The latest digital marketing updates to look out for

Bernie is obsessed with all things digital. It’s a world that’s constantly changing and evolving, making it an exciting one to be involved in. It also forms an important aspect of our everyday lives, effecting how people consume and share information, as well as how we engage with each other. With this in mind, it’s vital for businesses to keep in the loop with the latest digital marketing updates, as this ensures you’re reaching your audience in the most effective way.

From Facebook’s unexpected union with Nick Clegg, to Bing’s plans to start utilising LinkedIn’s data in their customers’ ad campaigns, here are the latest digital marketing and social media news to be aware of in October and beyond…

Advertisers can now target LinkedIn’s audiences through Bing Ads

Microsoft has announced that advertisers are now able to use LinkedIn’s audience data to target users with their search campaigns on the Bing Ads platform. This move comes just a few months after it was revealed that Microsoft were planning to roll out this functionality, and two years after they purchased LinkedIn in a deal worth just over $26 billion.

As Search Engine Land explains in their article, the company launched the Microsoft Audience Network earlier in the year, and this had access to some of LinkedIn’s targeting data. The network includes the native ad inventory across a range of Microsoft’s products, such as, Microsoft Outlook, and the Microsoft Edge browser. This also includes syndication partner sites with Microsoft Audience Ads.

However, now this data will be available to all Bing advertisers, including ads in its SERP (search engine results page).

According to Microsoft, the LinkedIn data categories that advertisers can currently use are ‘company’, ‘job function’, and ‘industry’. Currently, these targeting options are only available to advertisers in the US, though we’d expect it to be rolled out more widely if it proves to be successful. Microsoft has also said that the functionality will also work across both text ads and shopping ads, and at this point, they will only be offering bid-only targeting.

Nick Clegg joins Facebook as its new head of global affairs

In a surprising move, Nick Clegg, the former UK Deputy Prime Minister has been hired by Facebook to take on the role of vice president of global affairs and communications. As CNN Business reports, Clegg will be taking over the post from Elliot Schrage, who will stay on at Facebook as an advisor.

The former leader of the Liberal Democrats, who lost his Sheffield Hallam seat due to the snap election in 2017, has been hired to “tackle some of the reputational challenges the company has faced in recent times over issues such as fake news and data protection”, CNN explains in their article on his new role at Facebook. Following the now famous Cambridge Analytical scandal, the EU Commission is currently discussing the possibly of regulating the social media giant.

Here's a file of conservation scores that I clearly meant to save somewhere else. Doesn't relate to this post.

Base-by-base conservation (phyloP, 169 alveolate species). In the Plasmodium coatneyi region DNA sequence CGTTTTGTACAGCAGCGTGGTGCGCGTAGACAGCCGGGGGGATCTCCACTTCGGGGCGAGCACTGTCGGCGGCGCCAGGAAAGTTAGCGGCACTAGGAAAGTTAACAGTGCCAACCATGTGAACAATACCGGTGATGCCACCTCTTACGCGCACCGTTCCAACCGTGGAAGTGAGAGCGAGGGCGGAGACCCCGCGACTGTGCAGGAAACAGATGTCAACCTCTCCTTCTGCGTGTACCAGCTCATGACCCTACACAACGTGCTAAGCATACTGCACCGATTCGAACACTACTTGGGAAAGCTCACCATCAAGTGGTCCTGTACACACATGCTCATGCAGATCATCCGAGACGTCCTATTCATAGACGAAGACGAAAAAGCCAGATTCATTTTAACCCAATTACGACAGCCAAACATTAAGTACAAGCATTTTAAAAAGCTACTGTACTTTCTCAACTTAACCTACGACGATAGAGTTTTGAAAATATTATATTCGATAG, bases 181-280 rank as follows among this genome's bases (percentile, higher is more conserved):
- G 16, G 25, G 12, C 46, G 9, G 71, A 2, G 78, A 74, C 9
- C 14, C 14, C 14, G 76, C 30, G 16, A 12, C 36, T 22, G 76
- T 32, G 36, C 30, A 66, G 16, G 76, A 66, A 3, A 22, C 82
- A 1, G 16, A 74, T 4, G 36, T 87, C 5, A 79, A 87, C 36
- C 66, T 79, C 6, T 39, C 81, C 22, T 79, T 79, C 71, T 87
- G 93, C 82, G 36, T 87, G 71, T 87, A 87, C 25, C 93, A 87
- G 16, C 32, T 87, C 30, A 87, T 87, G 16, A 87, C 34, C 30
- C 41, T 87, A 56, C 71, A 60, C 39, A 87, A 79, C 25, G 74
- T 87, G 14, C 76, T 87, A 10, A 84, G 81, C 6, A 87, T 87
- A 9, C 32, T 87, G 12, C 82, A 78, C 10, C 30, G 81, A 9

With 51-year-old Clegg being a former MEP (Member of the European Parliament), it’s safe to say that he knows how to handle Brussels, potentially making this a very smart move for Facebook. We’re very interested to see what he brings to the platform!

Facebook Attribution is now available to all advertisers on the platform

After being in beta for over a year, Facebook Attribution (a new solution that will measure the impact of ad campaigns both on and off the platform) has been made available to all advertisers.

As Marketing Land explains, this is very exciting news for advertisers as it will give them more in-depth results on the success of their advertising efforts. The new free tool, which is powered by the Facebook Pixel, can report on ads across Facebook, Instagram and Messenger, as well as the Audience Network. Through machine learning tools, it accounts for incremental conversions made across the platform to shown how Facebook ad campaigns impact actions throughout the customer journey. In one example shared by Marketing Land, the tool shows the percentage of users that made a conversion on desktop after interacting with an ad on mobile.

Additional insights should equal better results for advertisers, although we feel that Facebook still has bigger issues to fix (such as making campaigns more worth doing in the first place). We’re keen to see where the platform’s ad offering goes from here in 2019.

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